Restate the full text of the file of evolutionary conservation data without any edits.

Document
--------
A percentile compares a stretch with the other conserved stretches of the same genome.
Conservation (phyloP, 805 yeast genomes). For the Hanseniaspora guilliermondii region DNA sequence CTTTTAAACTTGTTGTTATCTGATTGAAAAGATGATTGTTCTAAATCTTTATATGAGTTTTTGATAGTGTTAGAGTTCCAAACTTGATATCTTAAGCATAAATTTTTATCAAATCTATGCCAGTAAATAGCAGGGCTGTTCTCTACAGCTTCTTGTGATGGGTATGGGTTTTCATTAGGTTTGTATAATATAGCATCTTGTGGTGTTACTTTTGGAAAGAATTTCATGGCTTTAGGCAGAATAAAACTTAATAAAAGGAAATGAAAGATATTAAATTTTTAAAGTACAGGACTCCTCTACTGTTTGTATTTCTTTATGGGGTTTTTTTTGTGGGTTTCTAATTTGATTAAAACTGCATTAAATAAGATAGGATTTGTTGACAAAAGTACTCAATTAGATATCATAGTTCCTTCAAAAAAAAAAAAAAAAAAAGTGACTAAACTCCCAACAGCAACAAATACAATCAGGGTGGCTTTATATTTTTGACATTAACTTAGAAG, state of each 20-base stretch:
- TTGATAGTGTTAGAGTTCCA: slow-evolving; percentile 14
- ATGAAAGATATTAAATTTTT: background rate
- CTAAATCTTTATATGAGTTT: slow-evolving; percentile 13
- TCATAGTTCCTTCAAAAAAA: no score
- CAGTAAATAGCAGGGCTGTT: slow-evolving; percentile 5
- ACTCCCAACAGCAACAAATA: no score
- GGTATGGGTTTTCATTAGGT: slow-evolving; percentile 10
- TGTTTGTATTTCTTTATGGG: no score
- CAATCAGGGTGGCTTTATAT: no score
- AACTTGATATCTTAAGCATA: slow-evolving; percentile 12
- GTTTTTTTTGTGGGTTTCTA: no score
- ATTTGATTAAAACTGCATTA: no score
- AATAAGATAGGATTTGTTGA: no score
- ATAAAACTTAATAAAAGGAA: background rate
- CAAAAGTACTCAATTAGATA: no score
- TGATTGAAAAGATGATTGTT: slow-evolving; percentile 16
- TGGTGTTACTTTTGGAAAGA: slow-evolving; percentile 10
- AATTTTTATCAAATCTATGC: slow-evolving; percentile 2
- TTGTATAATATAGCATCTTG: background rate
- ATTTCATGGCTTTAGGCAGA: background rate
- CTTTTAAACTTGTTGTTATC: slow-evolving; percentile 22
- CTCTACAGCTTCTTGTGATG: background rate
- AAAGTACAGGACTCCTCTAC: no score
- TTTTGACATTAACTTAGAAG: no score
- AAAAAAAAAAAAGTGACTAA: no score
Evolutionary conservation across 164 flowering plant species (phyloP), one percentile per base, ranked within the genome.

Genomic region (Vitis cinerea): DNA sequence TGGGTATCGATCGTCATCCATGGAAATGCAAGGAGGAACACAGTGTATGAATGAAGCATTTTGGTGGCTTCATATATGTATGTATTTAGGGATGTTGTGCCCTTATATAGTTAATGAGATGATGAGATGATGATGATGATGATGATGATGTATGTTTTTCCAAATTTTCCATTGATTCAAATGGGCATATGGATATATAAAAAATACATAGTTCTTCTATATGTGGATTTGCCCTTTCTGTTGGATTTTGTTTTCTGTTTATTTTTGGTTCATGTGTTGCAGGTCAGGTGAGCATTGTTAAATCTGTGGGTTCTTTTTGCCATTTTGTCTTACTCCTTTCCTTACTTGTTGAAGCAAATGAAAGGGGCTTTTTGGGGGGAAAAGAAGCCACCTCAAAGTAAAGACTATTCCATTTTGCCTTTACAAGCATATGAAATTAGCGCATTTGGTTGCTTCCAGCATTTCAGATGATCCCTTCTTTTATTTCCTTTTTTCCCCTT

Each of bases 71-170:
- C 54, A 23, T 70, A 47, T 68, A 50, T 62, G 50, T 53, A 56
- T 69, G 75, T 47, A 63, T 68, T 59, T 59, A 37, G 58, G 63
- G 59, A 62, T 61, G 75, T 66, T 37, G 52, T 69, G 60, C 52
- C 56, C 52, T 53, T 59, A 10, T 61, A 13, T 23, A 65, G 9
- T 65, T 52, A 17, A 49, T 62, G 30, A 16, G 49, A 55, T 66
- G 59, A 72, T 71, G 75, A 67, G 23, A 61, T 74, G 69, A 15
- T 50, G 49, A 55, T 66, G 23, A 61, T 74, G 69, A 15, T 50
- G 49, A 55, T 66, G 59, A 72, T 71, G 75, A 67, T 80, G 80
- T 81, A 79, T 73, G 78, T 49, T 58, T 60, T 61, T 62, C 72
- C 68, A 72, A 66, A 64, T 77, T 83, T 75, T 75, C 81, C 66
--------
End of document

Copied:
A percentile compares a stretch with the other conserved stretches of the same genome.
Conservation (phyloP, 805 yeast genomes). For the Hanseniaspora guilliermondii region DNA sequence CTTTTAAACTTGTTGTTATCTGATTGAAAAGATGATTGTTCTAAATCTTTATATGAGTTTTTGATAGTGTTAGAGTTCCAAACTTGATATCTTAAGCATAAATTTTTATCAAATCTATGCCAGTAAATAGCAGGGCTGTTCTCTACAGCTTCTTGTGATGGGTATGGGTTTTCATTAGGTTTGTATAATATAGCATCTTGTGGTGTTACTTTTGGAAAGAATTTCATGGCTTTAGGCAGAATAAAACTTAATAAAAGGAAATGAAAGATATTAAATTTTTAAAGTACAGGACTCCTCTACTGTTTGTATTTCTTTATGGGGTTTTTTTTGTGGGTTTCTAATTTGATTAAAACTGCATTAAATAAGATAGGATTTGTTGACAAAAGTACTCAATTAGATATCATAGTTCCTTCAAAAAAAAAAAAAAAAAAAGTGACTAAACTCCCAACAGCAACAAATACAATCAGGGTGGCTTTATATTTTTGACATTAACTTAGAAG, state of each 20-base stretch:
- TTGATAGTGTTAGAGTTCCA: slow-evolving; percentile 14
- ATGAAAGATATTAAATTTTT: background rate
- CTAAATCTTTATATGAGTTT: slow-evolving; percentile 13
- TCATAGTTCCTTCAAAAAAA: no score
- CAGTAAATAGCAGGGCTGTT: slow-evolving; percentile 5
- ACTCCCAACAGCAACAAATA: no score
- GGTATGGGTTTTCATTAGGT: slow-evolving; percentile 10
- TGTTTGTATTTCTTTATGGG: no score
- CAATCAGGGTGGCTTTATAT: no score
- AACTTGATATCTTAAGCATA: slow-evolving; percentile 12
- GTTTTTTTTGTGGGTTTCTA: no score
- ATTTGATTAAAACTGCATTA: no score
- AATAAGATAGGATTTGTTGA: no score
- ATAAAACTTAATAAAAGGAA: background rate
- CAAAAGTACTCAATTAGATA: no score
- TGATTGAAAAGATGATTGTT: slow-evolving; percentile 16
- TGGTGTTACTTTTGGAAAGA: slow-evolving; percentile 10
- AATTTTTATCAAATCTATGC: slow-evolving; percentile 2
- TTGTATAATATAGCATCTTG: background rate
- ATTTCATGGCTTTAGGCAGA: background rate
- CTTTTAAACTTGTTGTTATC: slow-evolving; percentile 22
- CTCTACAGCTTCTTGTGATG: background rate
- AAAGTACAGGACTCCTCTAC: no score
- TTTTGACATTAACTTAGAAG: no score
- AAAAAAAAAAAAGTGACTAA: no score
Evolutionary conservation across 164 flowering plant species (phyloP), one percentile per base, ranked within the genome.

Genomic region (Vitis cinerea): DNA sequence TGGGTATCGATCGTCATCCATGGAAATGCAAGGAGGAACACAGTGTATGAATGAAGCATTTTGGTGGCTTCATATATGTATGTATTTAGGGATGTTGTGCCCTTATATAGTTAATGAGATGATGAGATGATGATGATGATGATGATGATGTATGTTTTTCCAAATTTTCCATTGATTCAAATGGGCATATGGATATATAAAAAATACATAGTTCTTCTATATGTGGATTTGCCCTTTCTGTTGGATTTTGTTTTCTGTTTATTTTTGGTTCATGTGTTGCAGGTCAGGTGAGCATTGTTAAATCTGTGGGTTCTTTTTGCCATTTTGTCTTACTCCTTTCCTTACTTGTTGAAGCAAATGAAAGGGGCTTTTTGGGGGGAAAAGAAGCCACCTCAAAGTAAAGACTATTCCATTTTGCCTTTACAAGCATATGAAATTAGCGCATTTGGTTGCTTCCAGCATTTCAGATGATCCCTTCTTTTATTTCCTTTTTTCCCCTT

Each of bases 71-170:
- C 54, A 23, T 70, A 47, T 68, A 50, T 62, G 50, T 53, A 56
- T 69, G 75, T 47, A 63, T 68, T 59, T 59, A 37, G 58, G 63
- G 59, A 62, T 61, G 75, T 66, T 37, G 52, T 69, G 60, C 52
- C 56, C 52, T 53, T 59, A 10, T 61, A 13, T 23, A 65, G 9
- T 65, T 52, A 17, A 49, T 62, G 30, A 16, G 49, A 55, T 66
- G 59, A 72, T 71, G 75, A 67, G 23, A 61, T 74, G 69, A 15
- T 50, G 49, A 55, T 66, G 23, A 61, T 74, G 69, A 15, T 50
- G 49, A 55, T 66, G 59, A 72, T 71, G 75, A 67, T 80, G 80
- T 81, A 79, T 73, G 78, T 49, T 58, T 60, T 61, T 62, C 72
- C 68, A 72, A 66, A 64, T 77, T 83, T 75, T 75, C 81, C 66